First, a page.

I had prepared another column to kick off my new blog, but learned that Shirley Temple had passed on last evening. The news hit me hard because every second I’ve been on the planet, I’ve been sharing it with Shirley Temple. Shirley Temple was a given, and now she’s not.
For anyone around my age (whatever that may be), Shirley Temple is half moppet and half cliché. My generation knows what an icon she was during the Depression. The generation behind mine is vaguely aware that once there was a child star named Shirley Temple. The generation after that hasn’t a clue what power the letters S-H-I-R-L-E-Y T-E-M-P-L-E wielded on a theater marquee from 1934 through 1938. This knee-high kid, around three-feet tall at her most popular, made tens of millions for 20th Century Fox and became the first personality, real or imagined, to have her likeness and adorable little self spun off into all manner of product, from the highly profitable Shirley Temple Doll to paper dolls to coloring books, magazines, writing tablets, record albums, and more. Whatever Shirley Temple was selling, people lined up to buy.
Then came this unwelcome thing called adolescence. As Shirley neared it, she started to grow and the cute factor reduced from a million to about, well, zero. I guess audiences experienced letdown that she dared be biological, and then betrayal that Fox continued to wardrobe this suddenly gangly 11 year old in little-girl dresses and force her to affect the time-tested pout and delivery. Boy, it must have been awkward for the masses, for Fox, and for Shirley and her mother, to spend years beating back the fame monster—and then to be dismissed by Fox and on the outside, hearing nothing but crickets.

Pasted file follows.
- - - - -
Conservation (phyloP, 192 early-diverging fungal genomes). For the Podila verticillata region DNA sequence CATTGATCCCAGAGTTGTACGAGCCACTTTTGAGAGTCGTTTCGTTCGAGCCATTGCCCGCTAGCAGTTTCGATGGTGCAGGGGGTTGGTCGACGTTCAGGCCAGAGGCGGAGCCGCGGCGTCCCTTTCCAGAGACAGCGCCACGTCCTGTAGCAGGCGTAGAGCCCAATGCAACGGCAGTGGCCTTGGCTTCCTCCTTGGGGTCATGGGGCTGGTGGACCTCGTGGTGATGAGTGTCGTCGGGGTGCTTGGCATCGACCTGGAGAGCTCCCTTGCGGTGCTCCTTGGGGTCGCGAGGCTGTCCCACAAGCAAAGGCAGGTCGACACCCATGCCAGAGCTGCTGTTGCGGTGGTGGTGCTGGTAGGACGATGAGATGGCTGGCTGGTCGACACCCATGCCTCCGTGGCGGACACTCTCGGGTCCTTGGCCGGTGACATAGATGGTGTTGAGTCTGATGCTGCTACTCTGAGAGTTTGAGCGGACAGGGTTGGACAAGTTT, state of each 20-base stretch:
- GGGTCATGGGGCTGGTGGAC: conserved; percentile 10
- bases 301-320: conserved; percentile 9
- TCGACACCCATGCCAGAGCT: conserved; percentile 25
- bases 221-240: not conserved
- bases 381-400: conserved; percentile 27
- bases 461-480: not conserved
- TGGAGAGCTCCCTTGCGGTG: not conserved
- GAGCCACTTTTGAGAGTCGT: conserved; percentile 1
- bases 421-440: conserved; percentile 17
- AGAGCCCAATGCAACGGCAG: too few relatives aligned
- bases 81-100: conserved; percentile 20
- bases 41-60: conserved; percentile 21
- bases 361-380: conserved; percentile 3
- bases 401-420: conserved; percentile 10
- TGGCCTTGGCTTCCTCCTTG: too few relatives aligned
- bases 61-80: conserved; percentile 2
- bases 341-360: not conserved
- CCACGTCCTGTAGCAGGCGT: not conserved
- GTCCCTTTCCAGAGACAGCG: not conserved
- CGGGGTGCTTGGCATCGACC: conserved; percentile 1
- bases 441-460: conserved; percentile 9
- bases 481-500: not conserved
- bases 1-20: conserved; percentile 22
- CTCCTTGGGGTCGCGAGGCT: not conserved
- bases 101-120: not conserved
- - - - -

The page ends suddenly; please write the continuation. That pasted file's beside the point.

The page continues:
Unexpectedly, puberty was kind to Shirley. Very kind. She re-emerged working for Selznick in 1944, and then made pictures here and there through the 1940s and became a hottie, which produced a new paradox: Wouldn’t any guy be a dirty old man for thinking the recent-moppet sexy?
With nothing left to prove in pictures and caught as she was in that purgatory of grown-up child star, she walked away from Hollywood at 21 and aspired to matrimony and motherhood. What a life she went on to live! In 1972 she experienced breast cancer and moved right past it, saying, “I have much more to accomplish before I am through.” She justified that pronouncement by becoming U.S. Ambassador to Ghana and then U.S. Chief of Protocol. She wrote her autobiography, Child Star, in 1988 and earned a SAG Life Achievement Award in 2006.
My own brush with Shirley Temple came in 1989 when I requested an autograph by mail. She was at that time akin to the Soup Nazi of autographs. If you followed certain protocol and sent a still photo and return envelope, you stood a reasonable chance to get something back. I did, and I did, a bold signature on a still of tiny moppet Shirley riding the shoulders of Carole Lombard. Shirley Temple Black read the signature, along with the year. When I first held it in my hands I could feel the weight of history, of greatness, but then I went back to taking Shirley Temple for granted, secure I guess in the knowledge she would always be around. After all, wasn’t she just a child star, so really, how old could she be? Well, old enough, I guess, because now she’s moved on, and we are left to reflect on a titan of the Twentieth Century. In fact, the littlest titan of all.